We only spent 2 full days in Sydney, so Im sure we missed a lot of things, but we were anxious to get on the road and explore the rest of the east coast of Australia. On our way out of town, we made a detour to Manly beach which is another stop on the surf trail of life. The ferry stops here from Sydney, and Im pretty sure cruise ships as well. We had some lunch, did a bit of shopping and were on our way again.
We gave ourselves 2 weeks to drive from Sydney up to Brisbane where we had to return our car so we took our time cruising up the coast driving about 2-4 hours a day and choosing coastal towns to stop and explore. We stopped in Newcastle first, stayed 2 nights and explored the city by eating mostly. Newcastle has very nice beaches and we watched some hangliders take off and land on the cliffs. Then onto Forster which is a small beach town with ocean front shops, cafes and the coolest thing was the Forster Ocean Bath that is a an enclosed concrete pool on the beach that was built originally in 1936 that the residents enjoy still to this day.
After Forster, we went north to Nambucca Heads which was BEAUTIFUL. It is a beach where several rivers converge into the ocean, and the white sand and clear water create a rainbow of blue, green and very tropical looking waters. You can swim in the still river pools and walk along the rocks to the ocean where the waters mix and create some pretty intense currents.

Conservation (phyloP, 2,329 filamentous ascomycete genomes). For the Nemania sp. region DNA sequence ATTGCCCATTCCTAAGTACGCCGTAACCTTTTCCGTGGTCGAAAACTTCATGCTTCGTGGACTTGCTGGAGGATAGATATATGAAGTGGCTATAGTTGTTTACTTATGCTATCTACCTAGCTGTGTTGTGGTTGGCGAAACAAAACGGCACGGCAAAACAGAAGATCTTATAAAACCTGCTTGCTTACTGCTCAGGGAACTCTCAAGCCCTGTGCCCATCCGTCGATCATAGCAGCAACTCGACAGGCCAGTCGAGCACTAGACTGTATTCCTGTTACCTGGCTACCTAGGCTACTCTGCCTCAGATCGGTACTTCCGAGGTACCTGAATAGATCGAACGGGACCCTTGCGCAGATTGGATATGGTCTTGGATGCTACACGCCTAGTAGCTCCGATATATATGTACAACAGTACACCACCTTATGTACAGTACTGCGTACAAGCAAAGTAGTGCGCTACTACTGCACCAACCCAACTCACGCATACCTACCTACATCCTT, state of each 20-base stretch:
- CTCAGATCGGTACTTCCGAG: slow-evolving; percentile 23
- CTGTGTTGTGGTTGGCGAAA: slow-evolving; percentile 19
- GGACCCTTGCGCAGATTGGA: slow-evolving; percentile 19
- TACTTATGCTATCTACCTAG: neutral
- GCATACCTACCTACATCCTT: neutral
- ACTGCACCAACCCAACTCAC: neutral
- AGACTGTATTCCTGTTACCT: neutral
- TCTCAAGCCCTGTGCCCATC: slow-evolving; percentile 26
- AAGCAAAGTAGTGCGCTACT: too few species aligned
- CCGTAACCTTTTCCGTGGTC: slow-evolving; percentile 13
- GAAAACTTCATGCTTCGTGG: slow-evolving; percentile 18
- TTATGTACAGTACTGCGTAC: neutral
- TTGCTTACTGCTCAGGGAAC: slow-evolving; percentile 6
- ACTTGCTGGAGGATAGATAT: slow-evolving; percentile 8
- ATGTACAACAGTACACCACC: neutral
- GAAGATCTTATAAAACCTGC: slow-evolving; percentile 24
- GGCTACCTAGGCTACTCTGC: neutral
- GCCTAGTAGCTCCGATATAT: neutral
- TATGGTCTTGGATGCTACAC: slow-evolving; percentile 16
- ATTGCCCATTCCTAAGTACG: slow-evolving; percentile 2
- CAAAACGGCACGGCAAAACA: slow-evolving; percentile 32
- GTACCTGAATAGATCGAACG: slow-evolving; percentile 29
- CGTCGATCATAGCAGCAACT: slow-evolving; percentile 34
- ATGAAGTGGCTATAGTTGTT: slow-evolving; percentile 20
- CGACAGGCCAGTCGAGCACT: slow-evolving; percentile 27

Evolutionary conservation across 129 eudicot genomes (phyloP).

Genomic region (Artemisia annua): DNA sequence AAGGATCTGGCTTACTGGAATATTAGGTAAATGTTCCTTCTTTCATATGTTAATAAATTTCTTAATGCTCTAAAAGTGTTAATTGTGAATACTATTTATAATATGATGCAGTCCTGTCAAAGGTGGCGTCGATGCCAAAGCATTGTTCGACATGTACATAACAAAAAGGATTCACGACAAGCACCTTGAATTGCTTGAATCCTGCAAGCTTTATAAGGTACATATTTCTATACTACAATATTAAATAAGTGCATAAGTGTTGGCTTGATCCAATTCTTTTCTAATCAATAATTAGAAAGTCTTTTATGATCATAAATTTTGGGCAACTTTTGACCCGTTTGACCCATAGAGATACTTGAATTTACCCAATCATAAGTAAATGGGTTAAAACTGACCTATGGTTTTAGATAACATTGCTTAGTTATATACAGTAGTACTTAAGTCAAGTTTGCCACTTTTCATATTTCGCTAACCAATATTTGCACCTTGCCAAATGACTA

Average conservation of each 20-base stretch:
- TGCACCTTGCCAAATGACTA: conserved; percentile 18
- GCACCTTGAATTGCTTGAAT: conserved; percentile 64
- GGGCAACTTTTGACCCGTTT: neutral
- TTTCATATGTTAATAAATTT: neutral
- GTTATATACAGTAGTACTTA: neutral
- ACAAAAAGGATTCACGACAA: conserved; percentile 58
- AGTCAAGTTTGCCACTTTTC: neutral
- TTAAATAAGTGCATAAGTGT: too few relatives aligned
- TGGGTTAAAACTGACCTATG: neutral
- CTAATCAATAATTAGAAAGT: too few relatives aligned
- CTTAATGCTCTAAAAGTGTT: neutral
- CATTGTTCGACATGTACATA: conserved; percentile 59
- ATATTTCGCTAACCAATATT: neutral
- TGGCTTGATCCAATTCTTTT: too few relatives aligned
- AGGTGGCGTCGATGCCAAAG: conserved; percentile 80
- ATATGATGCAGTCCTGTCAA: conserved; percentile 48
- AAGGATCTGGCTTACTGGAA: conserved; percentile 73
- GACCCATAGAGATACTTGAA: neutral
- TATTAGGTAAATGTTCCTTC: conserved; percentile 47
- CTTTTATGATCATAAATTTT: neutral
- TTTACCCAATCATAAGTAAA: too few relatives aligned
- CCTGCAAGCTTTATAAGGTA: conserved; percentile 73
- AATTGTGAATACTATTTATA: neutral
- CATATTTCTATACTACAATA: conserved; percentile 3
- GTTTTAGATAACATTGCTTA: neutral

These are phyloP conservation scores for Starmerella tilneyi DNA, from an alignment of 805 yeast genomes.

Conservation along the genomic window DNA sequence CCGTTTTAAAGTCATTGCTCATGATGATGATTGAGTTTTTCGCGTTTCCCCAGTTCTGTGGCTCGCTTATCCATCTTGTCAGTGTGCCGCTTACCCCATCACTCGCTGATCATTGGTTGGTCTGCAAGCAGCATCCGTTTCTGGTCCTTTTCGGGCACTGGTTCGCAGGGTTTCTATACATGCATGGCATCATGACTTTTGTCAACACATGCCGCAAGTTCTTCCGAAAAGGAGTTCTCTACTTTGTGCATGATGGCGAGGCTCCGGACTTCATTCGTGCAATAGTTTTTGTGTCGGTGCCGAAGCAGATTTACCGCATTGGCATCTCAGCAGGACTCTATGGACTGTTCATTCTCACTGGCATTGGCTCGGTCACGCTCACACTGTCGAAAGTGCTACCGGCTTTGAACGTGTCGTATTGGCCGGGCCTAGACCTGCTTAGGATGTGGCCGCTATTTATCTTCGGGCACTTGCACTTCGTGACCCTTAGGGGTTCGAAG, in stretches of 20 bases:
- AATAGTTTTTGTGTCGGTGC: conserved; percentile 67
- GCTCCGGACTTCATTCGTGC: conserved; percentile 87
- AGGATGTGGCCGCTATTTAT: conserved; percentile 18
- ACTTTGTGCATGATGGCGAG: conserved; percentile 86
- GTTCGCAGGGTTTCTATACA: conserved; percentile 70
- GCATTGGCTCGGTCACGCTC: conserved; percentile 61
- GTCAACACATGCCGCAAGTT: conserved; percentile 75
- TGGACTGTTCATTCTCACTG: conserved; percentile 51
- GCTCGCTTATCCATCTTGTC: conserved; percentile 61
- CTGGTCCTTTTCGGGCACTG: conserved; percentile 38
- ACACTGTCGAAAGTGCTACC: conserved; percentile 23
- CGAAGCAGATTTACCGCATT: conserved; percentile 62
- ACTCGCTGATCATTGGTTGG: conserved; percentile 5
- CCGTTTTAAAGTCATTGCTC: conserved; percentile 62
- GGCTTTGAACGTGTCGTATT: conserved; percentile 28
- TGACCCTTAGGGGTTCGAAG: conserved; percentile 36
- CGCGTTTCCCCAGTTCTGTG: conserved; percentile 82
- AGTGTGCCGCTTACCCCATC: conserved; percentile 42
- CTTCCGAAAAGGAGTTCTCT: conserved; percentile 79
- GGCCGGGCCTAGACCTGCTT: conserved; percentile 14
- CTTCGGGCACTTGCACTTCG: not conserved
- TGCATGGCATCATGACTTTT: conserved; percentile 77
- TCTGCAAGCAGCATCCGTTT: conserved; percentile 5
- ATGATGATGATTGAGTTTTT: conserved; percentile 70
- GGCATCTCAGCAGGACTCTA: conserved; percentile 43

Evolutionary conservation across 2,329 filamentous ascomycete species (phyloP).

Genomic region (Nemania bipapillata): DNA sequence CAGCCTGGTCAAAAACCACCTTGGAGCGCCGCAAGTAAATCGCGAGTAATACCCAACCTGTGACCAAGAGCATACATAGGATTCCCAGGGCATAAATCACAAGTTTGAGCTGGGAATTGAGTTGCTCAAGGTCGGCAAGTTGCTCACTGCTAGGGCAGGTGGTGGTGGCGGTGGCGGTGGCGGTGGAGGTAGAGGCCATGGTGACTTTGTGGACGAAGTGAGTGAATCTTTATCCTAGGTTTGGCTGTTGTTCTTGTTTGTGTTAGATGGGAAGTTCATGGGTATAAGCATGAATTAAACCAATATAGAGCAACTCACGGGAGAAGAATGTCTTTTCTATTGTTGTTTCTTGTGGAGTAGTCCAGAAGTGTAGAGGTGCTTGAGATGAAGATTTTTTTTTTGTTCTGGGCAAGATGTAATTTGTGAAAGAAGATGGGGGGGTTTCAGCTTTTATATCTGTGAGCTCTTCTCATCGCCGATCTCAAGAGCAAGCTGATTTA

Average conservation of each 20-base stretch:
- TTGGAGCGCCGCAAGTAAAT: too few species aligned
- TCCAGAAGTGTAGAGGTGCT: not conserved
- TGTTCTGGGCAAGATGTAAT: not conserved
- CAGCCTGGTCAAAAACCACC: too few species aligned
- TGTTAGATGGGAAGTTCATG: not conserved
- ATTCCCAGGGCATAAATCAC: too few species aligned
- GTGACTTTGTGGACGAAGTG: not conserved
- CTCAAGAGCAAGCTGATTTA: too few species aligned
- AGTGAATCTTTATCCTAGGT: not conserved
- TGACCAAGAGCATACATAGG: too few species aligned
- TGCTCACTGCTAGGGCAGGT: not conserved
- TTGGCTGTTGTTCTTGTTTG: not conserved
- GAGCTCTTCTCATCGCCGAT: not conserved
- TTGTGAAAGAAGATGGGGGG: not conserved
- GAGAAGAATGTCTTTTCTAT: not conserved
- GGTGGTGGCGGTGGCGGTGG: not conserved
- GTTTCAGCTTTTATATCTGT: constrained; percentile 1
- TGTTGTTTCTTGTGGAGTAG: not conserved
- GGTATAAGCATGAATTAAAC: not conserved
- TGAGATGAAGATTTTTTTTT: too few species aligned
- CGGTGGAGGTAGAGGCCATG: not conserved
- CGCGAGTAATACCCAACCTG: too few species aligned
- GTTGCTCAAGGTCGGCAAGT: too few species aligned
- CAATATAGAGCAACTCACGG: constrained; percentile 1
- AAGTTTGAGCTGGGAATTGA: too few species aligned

Then we got up and moved northward to Byron Bay which is somewhere we both had been looking forward to seeing. Byron Bay is known in our circles for surf, fashion, art, hippies, and a cool Aussie beach lifestyle. We rented a little cottage in a resort just outside of town, and spent our days going into town, checking the waves and we even saw a Sufi music show. If you get to Australia sometime, Byron Bay is a must see and one of those special places in the world that are as much a vibe or feeling as a place to see.